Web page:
Interview with Michael Coutts-Trotter

Director General, NSW Department of Family and Community Services

"I'm not feeling particularly luminous," remarks Michael Coutts-Trotter and grins. But the fact is, whether he likes it or not, he is. It's partly that he is taller than most, exudes energy and interest and has the Celtic colouring of his Irish ancestry, especially the thick black eyelashes and piercing, twinkling eyes. And it's partly that Coutts-Trotter is a poster boy, in more ways than one, for the public service - a term that usually conjures up images of the dreary "faceless bureaucrats" of Orwell-land.

He is Director-General of the NSW Government's Department of Finance and Services, appointed by then incoming Premier, Barry O'Farrell. The Liberal leader ignored criticism from within his own ranks and in the media to promote the sometimes controversial mandarin because, as he put it to the Sydney Morning Herald, "I and my colleagues will always look for people who have merit, for people who can do the job, and people who can deliver the services to the people of this state."

It was one of the defining moments in Coutts-Trotter's career because nobody would have been surprised - he least of all - if the new Coalition government had cut him adrift from his then pinnacle position in the Department of Education and Training and TAFE. His Labor links should have been a hopeless impediment: initially Press Secretary to NSW Treasurer Michael Egan, then a steadily rising trajectory over 18 years and through the ranks of public service management via the Department of Commerce, the Curriculum Corporation and TAFE. And, of course, he's married to former Women's Officer for UTS's Students Association and current Federal Labor cabinet minister and MP for Sydney, Tanya Plibersek.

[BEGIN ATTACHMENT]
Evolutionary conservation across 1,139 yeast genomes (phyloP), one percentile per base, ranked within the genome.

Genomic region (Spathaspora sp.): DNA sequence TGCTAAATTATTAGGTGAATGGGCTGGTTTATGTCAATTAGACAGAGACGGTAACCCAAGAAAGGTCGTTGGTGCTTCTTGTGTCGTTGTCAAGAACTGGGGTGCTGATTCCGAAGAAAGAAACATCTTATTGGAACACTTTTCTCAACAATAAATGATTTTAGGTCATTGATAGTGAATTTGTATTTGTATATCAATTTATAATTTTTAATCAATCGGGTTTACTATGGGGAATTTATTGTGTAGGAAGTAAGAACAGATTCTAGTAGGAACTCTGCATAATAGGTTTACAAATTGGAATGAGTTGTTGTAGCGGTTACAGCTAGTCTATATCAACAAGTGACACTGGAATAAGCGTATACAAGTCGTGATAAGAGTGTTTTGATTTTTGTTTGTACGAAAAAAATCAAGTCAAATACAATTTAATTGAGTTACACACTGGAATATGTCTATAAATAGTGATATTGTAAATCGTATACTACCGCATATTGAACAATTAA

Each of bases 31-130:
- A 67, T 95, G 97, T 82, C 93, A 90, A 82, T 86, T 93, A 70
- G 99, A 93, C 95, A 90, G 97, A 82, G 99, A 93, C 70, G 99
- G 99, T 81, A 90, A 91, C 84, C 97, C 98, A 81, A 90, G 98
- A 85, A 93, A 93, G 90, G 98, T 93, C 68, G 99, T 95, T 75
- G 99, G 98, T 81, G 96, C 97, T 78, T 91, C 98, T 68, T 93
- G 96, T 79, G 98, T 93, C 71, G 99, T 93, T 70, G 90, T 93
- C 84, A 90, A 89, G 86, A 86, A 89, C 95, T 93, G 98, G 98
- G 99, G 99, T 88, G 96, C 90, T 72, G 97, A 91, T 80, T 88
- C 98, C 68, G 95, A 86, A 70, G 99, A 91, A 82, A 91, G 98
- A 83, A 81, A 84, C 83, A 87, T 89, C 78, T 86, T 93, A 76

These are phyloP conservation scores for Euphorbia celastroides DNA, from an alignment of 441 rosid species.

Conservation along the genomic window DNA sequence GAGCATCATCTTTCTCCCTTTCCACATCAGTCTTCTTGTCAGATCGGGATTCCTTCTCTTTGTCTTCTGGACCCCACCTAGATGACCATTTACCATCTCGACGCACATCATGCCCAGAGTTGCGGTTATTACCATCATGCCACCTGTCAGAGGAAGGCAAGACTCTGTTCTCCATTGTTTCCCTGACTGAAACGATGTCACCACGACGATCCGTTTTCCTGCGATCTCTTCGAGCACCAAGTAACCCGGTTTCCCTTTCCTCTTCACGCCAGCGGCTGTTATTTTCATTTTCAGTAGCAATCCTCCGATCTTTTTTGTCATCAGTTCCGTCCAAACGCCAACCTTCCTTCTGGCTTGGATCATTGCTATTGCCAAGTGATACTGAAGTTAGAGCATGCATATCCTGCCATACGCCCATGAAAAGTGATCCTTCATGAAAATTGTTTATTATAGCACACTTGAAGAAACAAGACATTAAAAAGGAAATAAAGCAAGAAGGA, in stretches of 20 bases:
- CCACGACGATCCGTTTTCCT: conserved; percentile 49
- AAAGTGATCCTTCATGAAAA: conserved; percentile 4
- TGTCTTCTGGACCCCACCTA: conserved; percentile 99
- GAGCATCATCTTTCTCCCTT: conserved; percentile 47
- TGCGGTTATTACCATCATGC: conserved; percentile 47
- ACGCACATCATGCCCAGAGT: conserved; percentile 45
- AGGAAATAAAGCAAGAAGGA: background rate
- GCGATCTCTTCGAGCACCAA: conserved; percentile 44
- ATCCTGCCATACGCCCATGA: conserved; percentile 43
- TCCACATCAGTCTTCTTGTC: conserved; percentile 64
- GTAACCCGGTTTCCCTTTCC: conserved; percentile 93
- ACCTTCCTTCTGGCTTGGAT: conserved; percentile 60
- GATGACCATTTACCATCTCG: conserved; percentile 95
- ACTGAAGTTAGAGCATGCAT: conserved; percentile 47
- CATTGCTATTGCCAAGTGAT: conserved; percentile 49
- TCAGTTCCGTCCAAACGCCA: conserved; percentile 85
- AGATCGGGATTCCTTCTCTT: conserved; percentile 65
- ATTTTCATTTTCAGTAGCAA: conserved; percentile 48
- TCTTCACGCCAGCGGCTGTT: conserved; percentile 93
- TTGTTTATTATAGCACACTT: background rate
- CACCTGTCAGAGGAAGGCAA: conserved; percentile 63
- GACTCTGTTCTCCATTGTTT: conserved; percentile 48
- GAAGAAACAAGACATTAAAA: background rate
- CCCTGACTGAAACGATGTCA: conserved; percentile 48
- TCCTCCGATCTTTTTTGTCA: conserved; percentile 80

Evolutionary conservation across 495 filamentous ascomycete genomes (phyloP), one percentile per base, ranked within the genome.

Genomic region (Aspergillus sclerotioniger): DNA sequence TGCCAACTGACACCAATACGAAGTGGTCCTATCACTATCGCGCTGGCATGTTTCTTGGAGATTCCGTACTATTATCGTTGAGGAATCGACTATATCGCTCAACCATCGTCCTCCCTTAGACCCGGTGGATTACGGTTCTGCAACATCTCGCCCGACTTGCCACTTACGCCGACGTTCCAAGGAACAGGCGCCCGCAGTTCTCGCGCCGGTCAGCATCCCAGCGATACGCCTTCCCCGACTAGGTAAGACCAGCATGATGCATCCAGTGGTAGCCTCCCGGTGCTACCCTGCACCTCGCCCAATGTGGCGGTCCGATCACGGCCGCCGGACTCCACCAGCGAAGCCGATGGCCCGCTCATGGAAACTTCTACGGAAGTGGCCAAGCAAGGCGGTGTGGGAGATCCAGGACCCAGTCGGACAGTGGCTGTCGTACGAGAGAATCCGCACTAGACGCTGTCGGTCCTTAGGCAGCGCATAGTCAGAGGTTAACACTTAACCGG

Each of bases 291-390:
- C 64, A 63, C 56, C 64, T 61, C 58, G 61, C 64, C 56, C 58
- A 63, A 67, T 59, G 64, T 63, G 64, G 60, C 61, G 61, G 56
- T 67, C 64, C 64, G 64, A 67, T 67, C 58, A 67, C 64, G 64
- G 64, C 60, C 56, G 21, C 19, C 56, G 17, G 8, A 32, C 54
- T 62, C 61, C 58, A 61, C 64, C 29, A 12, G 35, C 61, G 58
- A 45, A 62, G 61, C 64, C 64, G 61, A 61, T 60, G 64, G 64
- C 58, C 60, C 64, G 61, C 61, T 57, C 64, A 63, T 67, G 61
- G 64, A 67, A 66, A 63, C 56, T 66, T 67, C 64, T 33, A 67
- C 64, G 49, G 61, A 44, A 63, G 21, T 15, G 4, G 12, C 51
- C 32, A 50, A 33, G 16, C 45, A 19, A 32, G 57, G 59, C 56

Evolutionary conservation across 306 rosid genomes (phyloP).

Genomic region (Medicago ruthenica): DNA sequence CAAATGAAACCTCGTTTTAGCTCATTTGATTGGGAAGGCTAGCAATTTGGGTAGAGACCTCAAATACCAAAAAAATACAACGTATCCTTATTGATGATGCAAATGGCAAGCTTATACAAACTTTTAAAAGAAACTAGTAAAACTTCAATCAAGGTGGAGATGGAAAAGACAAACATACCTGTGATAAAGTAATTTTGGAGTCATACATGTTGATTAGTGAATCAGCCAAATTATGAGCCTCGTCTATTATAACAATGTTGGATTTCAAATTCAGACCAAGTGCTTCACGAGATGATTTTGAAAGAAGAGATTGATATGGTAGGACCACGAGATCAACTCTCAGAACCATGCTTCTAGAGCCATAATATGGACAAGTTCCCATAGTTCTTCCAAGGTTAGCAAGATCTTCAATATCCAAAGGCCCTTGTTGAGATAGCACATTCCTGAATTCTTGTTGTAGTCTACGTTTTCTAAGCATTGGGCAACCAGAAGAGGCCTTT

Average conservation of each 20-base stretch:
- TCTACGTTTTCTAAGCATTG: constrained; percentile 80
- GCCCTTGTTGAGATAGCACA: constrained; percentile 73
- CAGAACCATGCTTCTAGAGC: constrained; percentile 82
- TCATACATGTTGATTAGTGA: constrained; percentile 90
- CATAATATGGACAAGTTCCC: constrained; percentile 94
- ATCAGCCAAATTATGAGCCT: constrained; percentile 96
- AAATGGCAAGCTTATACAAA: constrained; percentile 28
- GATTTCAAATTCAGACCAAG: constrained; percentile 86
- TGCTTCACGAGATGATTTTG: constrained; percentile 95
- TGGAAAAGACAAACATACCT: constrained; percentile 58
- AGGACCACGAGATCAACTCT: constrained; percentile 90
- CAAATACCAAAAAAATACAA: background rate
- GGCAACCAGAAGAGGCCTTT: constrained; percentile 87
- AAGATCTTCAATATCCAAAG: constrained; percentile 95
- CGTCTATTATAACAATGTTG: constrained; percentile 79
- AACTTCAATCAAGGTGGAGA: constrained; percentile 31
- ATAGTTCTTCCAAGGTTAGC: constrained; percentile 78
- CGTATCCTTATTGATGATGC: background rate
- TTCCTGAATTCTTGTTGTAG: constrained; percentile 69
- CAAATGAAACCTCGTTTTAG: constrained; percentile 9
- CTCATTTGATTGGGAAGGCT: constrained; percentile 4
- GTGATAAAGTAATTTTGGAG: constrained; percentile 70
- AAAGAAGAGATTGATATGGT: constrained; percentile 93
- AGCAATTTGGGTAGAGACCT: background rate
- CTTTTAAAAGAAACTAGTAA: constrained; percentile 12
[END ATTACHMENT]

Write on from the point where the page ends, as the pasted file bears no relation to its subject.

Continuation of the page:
Says Coutts-Trotter of his career, "I've made bad choices and had bad luck, but that's been followed by good choices and good luck." He also comments that, "In many ways, leadership is nothing more than taking responsibility and living with the consequences."

Nevertheless, if sections of the media and some others had their way, the defining moment of Coutts-Trotter's life would be one that occurred close to 30 years ago. Then, he was 19 when convicted and sentenced to nine years in prison for "conspiracy to import narcotics".

Coutts-Trotter is patient and open about his still contentious past, although he must be weary of the albatross that seems forever to hover at his shoulder. Yet when asked if he knows why he became a teenage heroin addict (a classic route into dealing) it's instantly apparent that the real defining moment occurred much, much earlier.

"We emigrated to Australia when I was eleven," he says as he gazes out across a miniaturised Sydney landscape from the windows of his 22nd floor office. "The reason was that my father had cancer but I didn't know at the time. And I didn't know he was dying until he did."

Minutes earlier we had been talking about the immigrant experience - how, whether they consciously know it or not, perhaps all immigrants are in some ways caught between "there" and "here" and a subliminal wondering about what might have been.

"The question is there," he agreed, "The road not taken, the life not led. I think a lot of immigrants feel that way." For the young boy, from Poole in Dorset, there was an even greater burden of bewilderment and unanswered questions. "As well as the shock and sadness of my father's death there was also the thing of being in a new and strange country, with all that means for a kid - school, belonging, and so on - and yes, it was a difficult time."